Monday interview: Cathcart Associates joint MD Gordon Kaye

The number of new businesses in the UK has increased every year since 2008, according to Companies House data, with the financial crisis proving an opportunity for many ventures to take a chance.

Gordon Kaye, left, decided to start Cathcart Associates in 2009 while working at a large recruiter with Sam Wason. Picture: Lisa Ferguson

That was the case for Edinburgh’s Cathcart Associates, which was set up in 2009 at what joint managing director Gordon Kaye says was the high point of the fallout from the financial crisis. He was working as a manager at a global recruitment firm, where he and colleague Sam Wason “pretty much” ran the Scottish division of the company themselves.

Kaye then put forward the idea of branching out to Wason, now joint managing director, and the former tells how, while some people thought starting up then was a brave move, he saw it more as a “logical” one.

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He says: “The thought process was, ‘if we can make it work at that point and if we can make it profitable when the chips are down, then hopefully that’ll put us in a strong position to build the business when the market improves’.” Growth was organic and steady, funded by their own savings rather than a business loan or angel investment.

The IT-focused company’s take-off came in parallel with the Scottish technology scene flourishing. Kaye adds that in their favour was the fact that the tech economy was making good progress relative to its mainstream counterpart, and was somewhat sheltered from broader economic


Additionally, the firm wasn’t covering, say, finance recruitment, which would have faced far greater hurdles, he believes, also pointing out that IT is an area where businesses always need to maintain investment regardless of broader conditions.

Cathcart now has about 25 staff globally, encompassing its operations in Edinburgh city centre, an office in Manchester that opened in 2015 to harness what it saw as the major growth of the digital industry in the north of England and an outpost in Bangkok opened the same year. The last comes as the firm seeks to leverage Thailand’s combination of a nascent recruitment market and “huge” tech scene, and says it has secured some household names as clients.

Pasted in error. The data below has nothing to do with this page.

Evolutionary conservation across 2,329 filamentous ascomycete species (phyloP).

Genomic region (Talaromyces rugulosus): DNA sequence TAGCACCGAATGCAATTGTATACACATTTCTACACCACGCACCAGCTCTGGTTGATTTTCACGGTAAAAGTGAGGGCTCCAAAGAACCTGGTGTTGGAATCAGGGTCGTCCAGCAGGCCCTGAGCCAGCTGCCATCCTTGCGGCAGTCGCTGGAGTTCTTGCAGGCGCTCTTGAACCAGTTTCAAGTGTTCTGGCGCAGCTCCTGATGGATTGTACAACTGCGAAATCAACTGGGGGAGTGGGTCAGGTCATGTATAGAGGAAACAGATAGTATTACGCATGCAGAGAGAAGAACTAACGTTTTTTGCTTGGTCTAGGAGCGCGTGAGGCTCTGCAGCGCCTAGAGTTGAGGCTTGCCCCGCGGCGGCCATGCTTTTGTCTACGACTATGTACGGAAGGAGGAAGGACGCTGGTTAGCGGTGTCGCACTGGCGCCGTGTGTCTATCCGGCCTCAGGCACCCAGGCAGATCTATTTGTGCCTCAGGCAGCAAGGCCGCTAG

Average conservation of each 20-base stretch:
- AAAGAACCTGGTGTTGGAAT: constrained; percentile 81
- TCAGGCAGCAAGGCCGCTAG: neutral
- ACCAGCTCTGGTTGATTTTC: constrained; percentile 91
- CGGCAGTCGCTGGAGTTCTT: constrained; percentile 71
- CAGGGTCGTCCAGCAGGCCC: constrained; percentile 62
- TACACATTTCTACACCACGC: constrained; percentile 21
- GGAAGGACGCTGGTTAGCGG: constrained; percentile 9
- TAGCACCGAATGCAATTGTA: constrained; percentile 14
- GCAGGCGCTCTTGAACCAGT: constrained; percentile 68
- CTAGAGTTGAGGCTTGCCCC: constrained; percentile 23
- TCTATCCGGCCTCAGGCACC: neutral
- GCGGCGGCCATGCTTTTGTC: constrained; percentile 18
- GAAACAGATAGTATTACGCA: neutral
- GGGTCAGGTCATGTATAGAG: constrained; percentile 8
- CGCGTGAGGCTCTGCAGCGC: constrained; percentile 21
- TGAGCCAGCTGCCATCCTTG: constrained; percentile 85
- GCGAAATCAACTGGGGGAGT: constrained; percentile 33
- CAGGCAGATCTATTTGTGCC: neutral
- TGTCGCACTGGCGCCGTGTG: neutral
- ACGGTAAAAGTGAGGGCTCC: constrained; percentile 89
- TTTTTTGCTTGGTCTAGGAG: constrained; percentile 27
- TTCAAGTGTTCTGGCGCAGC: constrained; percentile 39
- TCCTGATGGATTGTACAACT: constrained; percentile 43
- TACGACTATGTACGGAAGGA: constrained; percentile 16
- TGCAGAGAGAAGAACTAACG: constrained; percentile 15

As well as IT, Cathcart covers the renewable energy sector and is looking to maximise its presence in both fields in Europe, with a virtual office in Germany already (“We’re hoping that will ignite some European expansion”, says Kaye) and across south-east Asia, using Thailand as a hub.

Other milestones include the recent news that it secured an exclusive 12-month contract with digital agency Mando. When the partnership was announced, Kaye described it as “great news for us, as we have worked hard to establish ourselves as a reliable, trustworthy IT recruiter in the north of England, as well as in Scotland”.

The firm also hires people without recruitment experience, preferring to train them up, and looks to differentiate itself in the market by digging below the surface to find out what companies and candidates are really looking for, which may well differ from what they believe they need.

Kaye adds that, in terms of recruitment trends, he has noticed that candidates are now much more willing than, say, 15 years ago, to work for smaller start-ups. In the tech scene in particular, “people want to be able to influence what they’re working on”, and if they’re on board early enough they could be a pivotal part of the next success story like travel giant Skyscanner, for example.

He also expects the tech sector’s continued struggle with a shortage of suitably-skilled staff to get worse in the short term, while in December, the firm predicted that talented web and mobile software developers will be highly sought after this year. Wason said: “Javascript and full stack developers are in ferociously high demand and we expect that trend to continue over the next 12 months.”

As for Cathcart’s own outlook, its ambition is to be the biggest independent IT and renewable energy recruiter in the regions where it operates, and Kaye sums up the task of matching companies and candidates as rewarding.

People “hardly ever say they wish they’d stayed where they were”, he says, while his decision to branch out from his previous employer looks to have been a positive one. If there hadn’t been so many economic shockwaves, “we might still be there,” says Kaye.


Born: 1976, Edinburgh

Education: Honours degree in information management

First job: Video rental

Ambition while at school: A pilot, but I remember from a very young age saying I always wanted a job where I could wear an amazing suit (still waiting for that)

What car do you drive? I change cars weekly; they are a big hobby. Current project car is a 07 Clio R27 F1

Favourite mode of transport: First class on the train is the only way to party

Music: Modern, commercial dance music, Or 80s electronic pop

Kindle or book? Kindle, as I can play games on it but I read car magazines religiously, so probably book

Can’t live without: Football – Coaching, playing and watching in large quantities

What inspires you? Taking people who aren’t good at something but want to be and watching them get better

Favourite place: Joint winners have always been Las Vegas and Inverie